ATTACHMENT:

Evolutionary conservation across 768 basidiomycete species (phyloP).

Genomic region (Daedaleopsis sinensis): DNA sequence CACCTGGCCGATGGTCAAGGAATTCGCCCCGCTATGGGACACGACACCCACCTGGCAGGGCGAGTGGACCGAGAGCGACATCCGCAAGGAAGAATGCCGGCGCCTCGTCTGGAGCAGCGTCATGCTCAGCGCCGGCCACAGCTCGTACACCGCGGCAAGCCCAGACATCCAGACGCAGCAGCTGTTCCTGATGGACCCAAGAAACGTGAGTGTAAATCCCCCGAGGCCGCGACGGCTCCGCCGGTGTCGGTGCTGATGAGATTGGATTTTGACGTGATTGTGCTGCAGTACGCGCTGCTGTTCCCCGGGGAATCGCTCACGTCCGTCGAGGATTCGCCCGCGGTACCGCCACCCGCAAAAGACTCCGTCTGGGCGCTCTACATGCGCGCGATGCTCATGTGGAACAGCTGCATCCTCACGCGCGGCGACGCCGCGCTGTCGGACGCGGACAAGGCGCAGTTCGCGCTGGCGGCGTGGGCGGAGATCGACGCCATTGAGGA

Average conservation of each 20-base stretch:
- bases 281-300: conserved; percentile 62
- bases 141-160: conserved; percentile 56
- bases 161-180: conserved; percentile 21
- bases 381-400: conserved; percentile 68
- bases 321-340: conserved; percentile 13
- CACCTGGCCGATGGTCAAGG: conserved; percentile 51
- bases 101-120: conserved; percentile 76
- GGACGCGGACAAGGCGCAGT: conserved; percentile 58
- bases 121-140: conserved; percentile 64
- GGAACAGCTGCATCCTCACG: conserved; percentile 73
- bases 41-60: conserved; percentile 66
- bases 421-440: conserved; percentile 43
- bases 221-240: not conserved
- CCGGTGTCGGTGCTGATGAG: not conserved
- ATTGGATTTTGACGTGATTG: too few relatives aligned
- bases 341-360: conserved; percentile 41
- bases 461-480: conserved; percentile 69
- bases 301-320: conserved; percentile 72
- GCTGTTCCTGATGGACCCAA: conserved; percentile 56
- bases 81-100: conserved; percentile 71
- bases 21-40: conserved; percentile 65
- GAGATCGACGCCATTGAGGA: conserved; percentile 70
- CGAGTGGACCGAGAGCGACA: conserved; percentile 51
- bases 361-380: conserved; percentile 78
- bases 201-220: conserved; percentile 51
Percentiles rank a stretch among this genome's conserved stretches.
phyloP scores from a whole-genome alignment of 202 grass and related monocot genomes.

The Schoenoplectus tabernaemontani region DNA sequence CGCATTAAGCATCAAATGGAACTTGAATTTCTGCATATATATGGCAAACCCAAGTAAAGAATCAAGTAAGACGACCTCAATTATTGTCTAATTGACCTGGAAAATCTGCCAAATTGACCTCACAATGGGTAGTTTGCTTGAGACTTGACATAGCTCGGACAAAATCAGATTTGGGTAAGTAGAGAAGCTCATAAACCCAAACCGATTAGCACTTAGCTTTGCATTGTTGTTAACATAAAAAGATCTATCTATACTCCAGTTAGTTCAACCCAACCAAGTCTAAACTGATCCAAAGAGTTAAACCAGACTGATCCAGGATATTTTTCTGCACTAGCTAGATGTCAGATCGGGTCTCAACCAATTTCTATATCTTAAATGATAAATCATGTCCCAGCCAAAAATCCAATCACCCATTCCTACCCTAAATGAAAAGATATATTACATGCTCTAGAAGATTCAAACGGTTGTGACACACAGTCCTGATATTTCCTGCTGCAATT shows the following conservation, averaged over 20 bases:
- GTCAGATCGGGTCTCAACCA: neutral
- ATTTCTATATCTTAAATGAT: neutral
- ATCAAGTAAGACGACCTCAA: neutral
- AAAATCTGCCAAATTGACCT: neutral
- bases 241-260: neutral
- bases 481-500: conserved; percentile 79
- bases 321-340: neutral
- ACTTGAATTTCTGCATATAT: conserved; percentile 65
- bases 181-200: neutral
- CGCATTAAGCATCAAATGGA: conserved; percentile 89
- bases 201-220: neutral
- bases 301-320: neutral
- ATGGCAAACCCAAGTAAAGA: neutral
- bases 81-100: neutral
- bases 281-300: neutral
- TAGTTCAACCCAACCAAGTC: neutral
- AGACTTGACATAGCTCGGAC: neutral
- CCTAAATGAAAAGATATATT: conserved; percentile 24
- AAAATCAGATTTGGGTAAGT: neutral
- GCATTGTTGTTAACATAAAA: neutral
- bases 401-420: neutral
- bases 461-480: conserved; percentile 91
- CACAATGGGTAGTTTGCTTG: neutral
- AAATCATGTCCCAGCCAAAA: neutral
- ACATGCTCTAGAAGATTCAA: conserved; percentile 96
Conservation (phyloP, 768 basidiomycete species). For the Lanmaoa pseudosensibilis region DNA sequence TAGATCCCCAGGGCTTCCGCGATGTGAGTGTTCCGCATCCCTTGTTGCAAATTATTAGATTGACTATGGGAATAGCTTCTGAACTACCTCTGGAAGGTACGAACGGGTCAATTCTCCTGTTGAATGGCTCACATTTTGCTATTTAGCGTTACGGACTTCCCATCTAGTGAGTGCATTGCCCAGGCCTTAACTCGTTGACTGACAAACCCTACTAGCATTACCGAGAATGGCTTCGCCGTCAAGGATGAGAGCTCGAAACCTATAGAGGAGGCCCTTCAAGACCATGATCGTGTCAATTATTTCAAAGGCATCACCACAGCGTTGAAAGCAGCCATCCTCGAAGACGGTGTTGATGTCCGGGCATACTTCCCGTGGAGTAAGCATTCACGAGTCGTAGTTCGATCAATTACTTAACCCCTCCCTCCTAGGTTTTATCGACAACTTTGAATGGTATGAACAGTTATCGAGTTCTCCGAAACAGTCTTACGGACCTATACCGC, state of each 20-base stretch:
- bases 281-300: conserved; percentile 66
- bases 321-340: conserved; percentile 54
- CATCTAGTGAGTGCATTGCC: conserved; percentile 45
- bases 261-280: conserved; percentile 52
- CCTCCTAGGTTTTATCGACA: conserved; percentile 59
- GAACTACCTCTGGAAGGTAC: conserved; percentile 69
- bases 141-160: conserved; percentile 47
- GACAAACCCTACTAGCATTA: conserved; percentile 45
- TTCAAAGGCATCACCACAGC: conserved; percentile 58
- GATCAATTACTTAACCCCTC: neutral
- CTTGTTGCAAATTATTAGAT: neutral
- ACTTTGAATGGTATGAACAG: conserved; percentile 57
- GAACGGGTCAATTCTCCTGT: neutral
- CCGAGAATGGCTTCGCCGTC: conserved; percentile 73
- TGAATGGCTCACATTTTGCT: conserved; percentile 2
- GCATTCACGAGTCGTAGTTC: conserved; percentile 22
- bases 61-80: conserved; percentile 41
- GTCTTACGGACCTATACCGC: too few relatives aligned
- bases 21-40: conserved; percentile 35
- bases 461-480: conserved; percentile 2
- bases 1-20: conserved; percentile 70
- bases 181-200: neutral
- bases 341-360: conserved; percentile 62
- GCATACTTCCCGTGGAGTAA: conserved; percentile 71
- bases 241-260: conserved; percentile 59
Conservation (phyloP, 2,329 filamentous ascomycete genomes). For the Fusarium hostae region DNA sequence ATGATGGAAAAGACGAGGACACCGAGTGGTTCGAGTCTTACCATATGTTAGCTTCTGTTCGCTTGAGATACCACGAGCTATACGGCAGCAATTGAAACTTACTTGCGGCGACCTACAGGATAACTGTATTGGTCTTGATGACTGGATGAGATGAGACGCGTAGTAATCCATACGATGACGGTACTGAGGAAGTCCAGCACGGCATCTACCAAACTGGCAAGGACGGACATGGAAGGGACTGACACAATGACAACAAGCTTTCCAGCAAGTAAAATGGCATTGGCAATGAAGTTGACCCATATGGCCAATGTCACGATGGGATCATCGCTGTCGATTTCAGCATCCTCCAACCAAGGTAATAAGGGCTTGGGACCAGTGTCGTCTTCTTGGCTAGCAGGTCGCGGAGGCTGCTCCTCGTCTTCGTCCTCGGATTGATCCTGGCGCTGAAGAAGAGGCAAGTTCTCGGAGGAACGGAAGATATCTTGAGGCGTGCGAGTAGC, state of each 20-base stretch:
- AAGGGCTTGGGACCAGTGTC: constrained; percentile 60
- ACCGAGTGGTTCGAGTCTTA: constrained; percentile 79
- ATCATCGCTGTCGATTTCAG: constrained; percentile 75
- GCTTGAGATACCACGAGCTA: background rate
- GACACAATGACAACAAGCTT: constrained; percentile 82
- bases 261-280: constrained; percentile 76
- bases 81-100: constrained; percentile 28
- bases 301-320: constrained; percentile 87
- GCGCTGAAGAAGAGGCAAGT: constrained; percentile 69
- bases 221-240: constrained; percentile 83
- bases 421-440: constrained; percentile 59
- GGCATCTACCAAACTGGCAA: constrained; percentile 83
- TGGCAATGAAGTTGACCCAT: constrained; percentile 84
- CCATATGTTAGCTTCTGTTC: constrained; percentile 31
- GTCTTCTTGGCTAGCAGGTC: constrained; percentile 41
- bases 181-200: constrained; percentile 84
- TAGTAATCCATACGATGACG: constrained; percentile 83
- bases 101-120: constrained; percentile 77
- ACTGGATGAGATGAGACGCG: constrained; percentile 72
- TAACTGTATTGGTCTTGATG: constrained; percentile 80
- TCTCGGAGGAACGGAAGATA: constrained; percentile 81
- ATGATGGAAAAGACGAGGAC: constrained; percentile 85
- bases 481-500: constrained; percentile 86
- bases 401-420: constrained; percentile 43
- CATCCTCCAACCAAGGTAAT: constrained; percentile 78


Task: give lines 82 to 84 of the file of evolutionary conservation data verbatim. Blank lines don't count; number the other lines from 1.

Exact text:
- bases 241-260: conserved; percentile 59
Conservation (phyloP, 2,329 filamentous ascomycete genomes). For the Fusarium hostae region DNA sequence ATGATGGAAAAGACGAGGACACCGAGTGGTTCGAGTCTTACCATATGTTAGCTTCTGTTCGCTTGAGATACCACGAGCTATACGGCAGCAATTGAAACTTACTTGCGGCGACCTACAGGATAACTGTATTGGTCTTGATGACTGGATGAGATGAGACGCGTAGTAATCCATACGATGACGGTACTGAGGAAGTCCAGCACGGCATCTACCAAACTGGCAAGGACGGACATGGAAGGGACTGACACAATGACAACAAGCTTTCCAGCAAGTAAAATGGCATTGGCAATGAAGTTGACCCATATGGCCAATGTCACGATGGGATCATCGCTGTCGATTTCAGCATCCTCCAACCAAGGTAATAAGGGCTTGGGACCAGTGTCGTCTTCTTGGCTAGCAGGTCGCGGAGGCTGCTCCTCGTCTTCGTCCTCGGATTGATCCTGGCGCTGAAGAAGAGGCAAGTTCTCGGAGGAACGGAAGATATCTTGAGGCGTGCGAGTAGC, state of each 20-base stretch:
- AAGGGCTTGGGACCAGTGTC: constrained; percentile 60